Chapter 19 Summary: Intimate partner violence and abortion

Also known as Domestic Violence, "Intimate Partner Violence (IPV) is defined as threatened, attempted, or completed physical or sexual violence or emotional abuse by a current or former intimate partner."1 Each year, IPV "results in an estimated 1200 deaths and two million injuries among women" in the United States.2

Studies worldwide report a correlation between IPV and abortion, revealing that women who suffer from intimate partner violence are more likely to have an abortion—both induced and spontaneous—than those who do not.

Abuse is often triggered or amplified by pregnancy. IPV directed towards pregnant women may cause miscarriage, whether intentionally or accidentally. Hence, there should be more screening for abuse during pregnancy.

Unintended pregnancy is more common in abusive relationships, where forced sex and rejection of contraception is more likely; and unintended pregnancies are typically those sought to be terminated. At the same time, however, abortion-seeking women who have experienced IPV are more likely to have been coerced to terminate their pregnancy. Thus, health professionals should be aware that a woman's termination of pregnancy may not be her free choice.3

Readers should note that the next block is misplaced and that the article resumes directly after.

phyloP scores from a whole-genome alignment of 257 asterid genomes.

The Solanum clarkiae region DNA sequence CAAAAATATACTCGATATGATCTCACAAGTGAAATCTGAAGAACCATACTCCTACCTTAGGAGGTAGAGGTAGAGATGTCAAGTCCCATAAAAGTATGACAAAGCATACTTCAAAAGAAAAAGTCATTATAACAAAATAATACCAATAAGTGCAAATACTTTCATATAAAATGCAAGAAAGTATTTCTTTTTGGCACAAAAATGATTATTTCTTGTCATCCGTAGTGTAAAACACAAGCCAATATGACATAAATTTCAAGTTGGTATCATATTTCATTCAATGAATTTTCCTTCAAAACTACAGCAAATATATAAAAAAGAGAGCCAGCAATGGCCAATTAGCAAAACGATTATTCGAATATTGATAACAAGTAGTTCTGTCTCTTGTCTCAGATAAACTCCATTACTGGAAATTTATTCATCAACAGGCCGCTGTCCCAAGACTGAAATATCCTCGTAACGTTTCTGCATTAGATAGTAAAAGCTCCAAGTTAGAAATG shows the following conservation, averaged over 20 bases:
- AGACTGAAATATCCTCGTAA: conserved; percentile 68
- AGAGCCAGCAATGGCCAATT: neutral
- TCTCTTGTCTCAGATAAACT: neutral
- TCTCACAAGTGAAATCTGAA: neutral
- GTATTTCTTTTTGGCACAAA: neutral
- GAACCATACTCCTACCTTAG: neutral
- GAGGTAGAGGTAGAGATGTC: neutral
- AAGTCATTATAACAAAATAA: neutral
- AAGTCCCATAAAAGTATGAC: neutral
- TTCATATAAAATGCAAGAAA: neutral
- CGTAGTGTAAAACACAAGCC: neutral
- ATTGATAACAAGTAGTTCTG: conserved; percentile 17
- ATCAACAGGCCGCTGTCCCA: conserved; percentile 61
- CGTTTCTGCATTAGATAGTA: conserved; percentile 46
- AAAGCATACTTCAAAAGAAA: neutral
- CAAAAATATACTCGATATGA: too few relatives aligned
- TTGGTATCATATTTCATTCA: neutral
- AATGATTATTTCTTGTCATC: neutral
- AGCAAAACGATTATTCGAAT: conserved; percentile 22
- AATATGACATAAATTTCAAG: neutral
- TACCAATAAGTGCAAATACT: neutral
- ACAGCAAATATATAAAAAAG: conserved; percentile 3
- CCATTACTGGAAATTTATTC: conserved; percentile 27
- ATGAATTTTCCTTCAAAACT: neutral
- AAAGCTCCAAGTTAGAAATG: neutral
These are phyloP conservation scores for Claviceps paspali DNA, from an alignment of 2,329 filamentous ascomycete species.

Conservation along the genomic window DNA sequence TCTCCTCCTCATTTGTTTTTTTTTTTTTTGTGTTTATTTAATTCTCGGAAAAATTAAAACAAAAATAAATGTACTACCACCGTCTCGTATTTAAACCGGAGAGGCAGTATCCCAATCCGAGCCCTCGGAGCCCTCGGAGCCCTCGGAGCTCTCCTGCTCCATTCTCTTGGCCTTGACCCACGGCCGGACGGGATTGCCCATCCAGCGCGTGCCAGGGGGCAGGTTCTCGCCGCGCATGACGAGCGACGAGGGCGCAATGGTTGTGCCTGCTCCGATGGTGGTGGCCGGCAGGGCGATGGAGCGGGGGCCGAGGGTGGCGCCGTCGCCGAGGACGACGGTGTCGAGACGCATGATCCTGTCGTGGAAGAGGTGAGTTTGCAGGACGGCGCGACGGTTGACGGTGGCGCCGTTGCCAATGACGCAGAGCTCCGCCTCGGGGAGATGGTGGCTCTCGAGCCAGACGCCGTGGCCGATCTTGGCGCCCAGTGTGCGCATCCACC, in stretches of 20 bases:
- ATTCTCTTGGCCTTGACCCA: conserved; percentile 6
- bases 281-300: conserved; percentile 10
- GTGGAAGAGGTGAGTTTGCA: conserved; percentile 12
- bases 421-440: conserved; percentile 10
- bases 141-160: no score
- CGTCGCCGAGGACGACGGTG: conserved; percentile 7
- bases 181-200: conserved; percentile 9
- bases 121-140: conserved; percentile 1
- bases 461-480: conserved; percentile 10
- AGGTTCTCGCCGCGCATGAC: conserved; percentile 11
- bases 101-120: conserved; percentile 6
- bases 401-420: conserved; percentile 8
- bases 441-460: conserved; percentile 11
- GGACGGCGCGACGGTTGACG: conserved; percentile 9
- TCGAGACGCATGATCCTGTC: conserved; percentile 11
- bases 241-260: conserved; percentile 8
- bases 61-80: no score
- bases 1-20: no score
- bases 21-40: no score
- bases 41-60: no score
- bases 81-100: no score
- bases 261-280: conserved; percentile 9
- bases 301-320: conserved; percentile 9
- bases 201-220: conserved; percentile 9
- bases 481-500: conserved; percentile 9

Some research also indicates that women who have had an induced abortion may subsequently experience or exacerbate IPV. One Indian researcher found that "as the proportion of intervals in which abortion occurred increases, the odds of experiencing violence increases significantly."4

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  • 1. Black MC, Breiding MJ. Adverse Health Conditions and Health Risk Behaviors Associated with Intimate Partner Violence—United States, 2005. Morbidity and Mortality Weekly Report 2008; 57(5): p. 113.
  • 2. Ibid.
  • 3. Keeling J, Birch L, Green P. Pregnancy counselling clinic: a questionnaire survey of intimate partner abuse. Journal of Family Planning and Reproductive Health Care 2004; 30(3): p. 166.
  • 4. OR 3.74; Lee-Rife SM. Women’s empowerment and reproductive experiences over the lifecourse. Social Science & Medicine 2010; 71(3): p. 639.